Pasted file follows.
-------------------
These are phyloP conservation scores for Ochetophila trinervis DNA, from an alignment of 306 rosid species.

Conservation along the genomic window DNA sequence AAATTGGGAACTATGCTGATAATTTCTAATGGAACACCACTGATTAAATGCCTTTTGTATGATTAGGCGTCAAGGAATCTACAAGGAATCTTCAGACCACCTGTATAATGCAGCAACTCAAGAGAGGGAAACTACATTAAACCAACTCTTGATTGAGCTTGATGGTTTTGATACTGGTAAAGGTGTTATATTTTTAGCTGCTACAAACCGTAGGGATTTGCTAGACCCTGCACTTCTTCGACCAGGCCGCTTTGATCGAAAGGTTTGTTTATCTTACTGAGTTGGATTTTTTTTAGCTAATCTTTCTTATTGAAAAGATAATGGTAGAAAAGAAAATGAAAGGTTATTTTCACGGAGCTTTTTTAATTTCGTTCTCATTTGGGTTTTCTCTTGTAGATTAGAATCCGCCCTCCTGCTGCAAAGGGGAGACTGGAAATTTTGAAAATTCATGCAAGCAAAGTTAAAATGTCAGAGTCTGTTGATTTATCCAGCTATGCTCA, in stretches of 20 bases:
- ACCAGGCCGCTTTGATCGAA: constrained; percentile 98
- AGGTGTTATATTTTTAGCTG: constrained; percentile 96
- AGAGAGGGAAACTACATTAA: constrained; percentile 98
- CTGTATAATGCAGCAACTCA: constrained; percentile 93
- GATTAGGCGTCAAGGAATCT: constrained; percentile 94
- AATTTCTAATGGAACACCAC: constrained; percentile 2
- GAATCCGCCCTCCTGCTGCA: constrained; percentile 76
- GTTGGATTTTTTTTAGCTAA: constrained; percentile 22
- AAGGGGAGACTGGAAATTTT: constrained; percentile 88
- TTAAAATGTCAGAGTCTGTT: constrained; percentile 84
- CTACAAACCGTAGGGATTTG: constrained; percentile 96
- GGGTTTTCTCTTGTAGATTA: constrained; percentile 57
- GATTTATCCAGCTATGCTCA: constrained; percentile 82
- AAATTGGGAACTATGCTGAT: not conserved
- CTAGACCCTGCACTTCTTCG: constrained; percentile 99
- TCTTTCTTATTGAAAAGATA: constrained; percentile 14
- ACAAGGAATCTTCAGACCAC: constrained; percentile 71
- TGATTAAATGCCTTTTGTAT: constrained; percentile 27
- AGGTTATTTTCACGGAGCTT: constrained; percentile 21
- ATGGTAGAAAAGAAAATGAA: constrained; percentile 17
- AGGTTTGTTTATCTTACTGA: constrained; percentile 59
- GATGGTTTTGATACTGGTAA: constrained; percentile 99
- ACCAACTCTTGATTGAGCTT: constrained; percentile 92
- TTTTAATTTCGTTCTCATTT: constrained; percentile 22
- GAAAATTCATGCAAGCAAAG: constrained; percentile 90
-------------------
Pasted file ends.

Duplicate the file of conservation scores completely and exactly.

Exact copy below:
These are phyloP conservation scores for Ochetophila trinervis DNA, from an alignment of 306 rosid species.

Conservation along the genomic window DNA sequence AAATTGGGAACTATGCTGATAATTTCTAATGGAACACCACTGATTAAATGCCTTTTGTATGATTAGGCGTCAAGGAATCTACAAGGAATCTTCAGACCACCTGTATAATGCAGCAACTCAAGAGAGGGAAACTACATTAAACCAACTCTTGATTGAGCTTGATGGTTTTGATACTGGTAAAGGTGTTATATTTTTAGCTGCTACAAACCGTAGGGATTTGCTAGACCCTGCACTTCTTCGACCAGGCCGCTTTGATCGAAAGGTTTGTTTATCTTACTGAGTTGGATTTTTTTTAGCTAATCTTTCTTATTGAAAAGATAATGGTAGAAAAGAAAATGAAAGGTTATTTTCACGGAGCTTTTTTAATTTCGTTCTCATTTGGGTTTTCTCTTGTAGATTAGAATCCGCCCTCCTGCTGCAAAGGGGAGACTGGAAATTTTGAAAATTCATGCAAGCAAAGTTAAAATGTCAGAGTCTGTTGATTTATCCAGCTATGCTCA, in stretches of 20 bases:
- ACCAGGCCGCTTTGATCGAA: constrained; percentile 98
- AGGTGTTATATTTTTAGCTG: constrained; percentile 96
- AGAGAGGGAAACTACATTAA: constrained; percentile 98
- CTGTATAATGCAGCAACTCA: constrained; percentile 93
- GATTAGGCGTCAAGGAATCT: constrained; percentile 94
- AATTTCTAATGGAACACCAC: constrained; percentile 2
- GAATCCGCCCTCCTGCTGCA: constrained; percentile 76
- GTTGGATTTTTTTTAGCTAA: constrained; percentile 22
- AAGGGGAGACTGGAAATTTT: constrained; percentile 88
- TTAAAATGTCAGAGTCTGTT: constrained; percentile 84
- CTACAAACCGTAGGGATTTG: constrained; percentile 96
- GGGTTTTCTCTTGTAGATTA: constrained; percentile 57
- GATTTATCCAGCTATGCTCA: constrained; percentile 82
- AAATTGGGAACTATGCTGAT: not conserved
- CTAGACCCTGCACTTCTTCG: constrained; percentile 99
- TCTTTCTTATTGAAAAGATA: constrained; percentile 14
- ACAAGGAATCTTCAGACCAC: constrained; percentile 71
- TGATTAAATGCCTTTTGTAT: constrained; percentile 27
- AGGTTATTTTCACGGAGCTT: constrained; percentile 21
- ATGGTAGAAAAGAAAATGAA: constrained; percentile 17
- AGGTTTGTTTATCTTACTGA: constrained; percentile 59
- GATGGTTTTGATACTGGTAA: constrained; percentile 99
- ACCAACTCTTGATTGAGCTT: constrained; percentile 92
- TTTTAATTTCGTTCTCATTT: constrained; percentile 22
- GAAAATTCATGCAAGCAAAG: constrained; percentile 90